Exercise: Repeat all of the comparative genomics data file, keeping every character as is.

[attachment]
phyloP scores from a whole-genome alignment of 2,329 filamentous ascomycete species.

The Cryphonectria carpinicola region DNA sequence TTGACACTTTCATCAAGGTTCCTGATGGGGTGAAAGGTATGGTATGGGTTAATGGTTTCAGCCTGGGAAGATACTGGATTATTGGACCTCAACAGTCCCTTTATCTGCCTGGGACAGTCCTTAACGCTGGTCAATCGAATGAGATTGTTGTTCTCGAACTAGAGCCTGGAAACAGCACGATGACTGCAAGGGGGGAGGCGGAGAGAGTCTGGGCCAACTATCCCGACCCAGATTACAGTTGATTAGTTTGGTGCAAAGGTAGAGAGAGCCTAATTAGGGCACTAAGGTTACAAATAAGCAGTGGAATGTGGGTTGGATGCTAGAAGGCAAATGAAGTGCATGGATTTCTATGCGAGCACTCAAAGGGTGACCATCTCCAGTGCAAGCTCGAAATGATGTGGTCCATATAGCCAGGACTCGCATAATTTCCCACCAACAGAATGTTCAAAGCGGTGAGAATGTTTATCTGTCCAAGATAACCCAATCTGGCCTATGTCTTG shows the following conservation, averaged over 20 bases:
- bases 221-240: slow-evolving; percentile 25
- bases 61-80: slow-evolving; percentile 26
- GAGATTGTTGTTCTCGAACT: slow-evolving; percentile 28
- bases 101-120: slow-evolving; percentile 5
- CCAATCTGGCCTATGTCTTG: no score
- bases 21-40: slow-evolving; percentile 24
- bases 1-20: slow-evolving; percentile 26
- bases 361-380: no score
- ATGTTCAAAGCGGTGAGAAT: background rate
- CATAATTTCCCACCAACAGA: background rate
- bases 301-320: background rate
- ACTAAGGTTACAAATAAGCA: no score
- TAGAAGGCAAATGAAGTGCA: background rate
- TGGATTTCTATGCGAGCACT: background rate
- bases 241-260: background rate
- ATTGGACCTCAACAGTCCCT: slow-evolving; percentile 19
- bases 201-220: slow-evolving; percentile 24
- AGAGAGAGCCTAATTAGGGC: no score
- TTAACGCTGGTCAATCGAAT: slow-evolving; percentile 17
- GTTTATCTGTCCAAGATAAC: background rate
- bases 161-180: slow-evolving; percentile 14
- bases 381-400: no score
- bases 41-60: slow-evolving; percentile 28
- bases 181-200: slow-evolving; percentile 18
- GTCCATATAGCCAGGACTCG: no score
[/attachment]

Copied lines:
phyloP scores from a whole-genome alignment of 2,329 filamentous ascomycete species.

The Cryphonectria carpinicola region DNA sequence TTGACACTTTCATCAAGGTTCCTGATGGGGTGAAAGGTATGGTATGGGTTAATGGTTTCAGCCTGGGAAGATACTGGATTATTGGACCTCAACAGTCCCTTTATCTGCCTGGGACAGTCCTTAACGCTGGTCAATCGAATGAGATTGTTGTTCTCGAACTAGAGCCTGGAAACAGCACGATGACTGCAAGGGGGGAGGCGGAGAGAGTCTGGGCCAACTATCCCGACCCAGATTACAGTTGATTAGTTTGGTGCAAAGGTAGAGAGAGCCTAATTAGGGCACTAAGGTTACAAATAAGCAGTGGAATGTGGGTTGGATGCTAGAAGGCAAATGAAGTGCATGGATTTCTATGCGAGCACTCAAAGGGTGACCATCTCCAGTGCAAGCTCGAAATGATGTGGTCCATATAGCCAGGACTCGCATAATTTCCCACCAACAGAATGTTCAAAGCGGTGAGAATGTTTATCTGTCCAAGATAACCCAATCTGGCCTATGTCTTG shows the following conservation, averaged over 20 bases:
- bases 221-240: slow-evolving; percentile 25
- bases 61-80: slow-evolving; percentile 26
- GAGATTGTTGTTCTCGAACT: slow-evolving; percentile 28
- bases 101-120: slow-evolving; percentile 5
- CCAATCTGGCCTATGTCTTG: no score
- bases 21-40: slow-evolving; percentile 24
- bases 1-20: slow-evolving; percentile 26
- bases 361-380: no score
- ATGTTCAAAGCGGTGAGAAT: background rate
- CATAATTTCCCACCAACAGA: background rate
- bases 301-320: background rate
- ACTAAGGTTACAAATAAGCA: no score
- TAGAAGGCAAATGAAGTGCA: background rate
- TGGATTTCTATGCGAGCACT: background rate
- bases 241-260: background rate
- ATTGGACCTCAACAGTCCCT: slow-evolving; percentile 19
- bases 201-220: slow-evolving; percentile 24
- AGAGAGAGCCTAATTAGGGC: no score
- TTAACGCTGGTCAATCGAAT: slow-evolving; percentile 17
- GTTTATCTGTCCAAGATAAC: background rate
- bases 161-180: slow-evolving; percentile 14
- bases 381-400: no score
- bases 41-60: slow-evolving; percentile 28
- bases 181-200: slow-evolving; percentile 18
- GTCCATATAGCCAGGACTCG: no score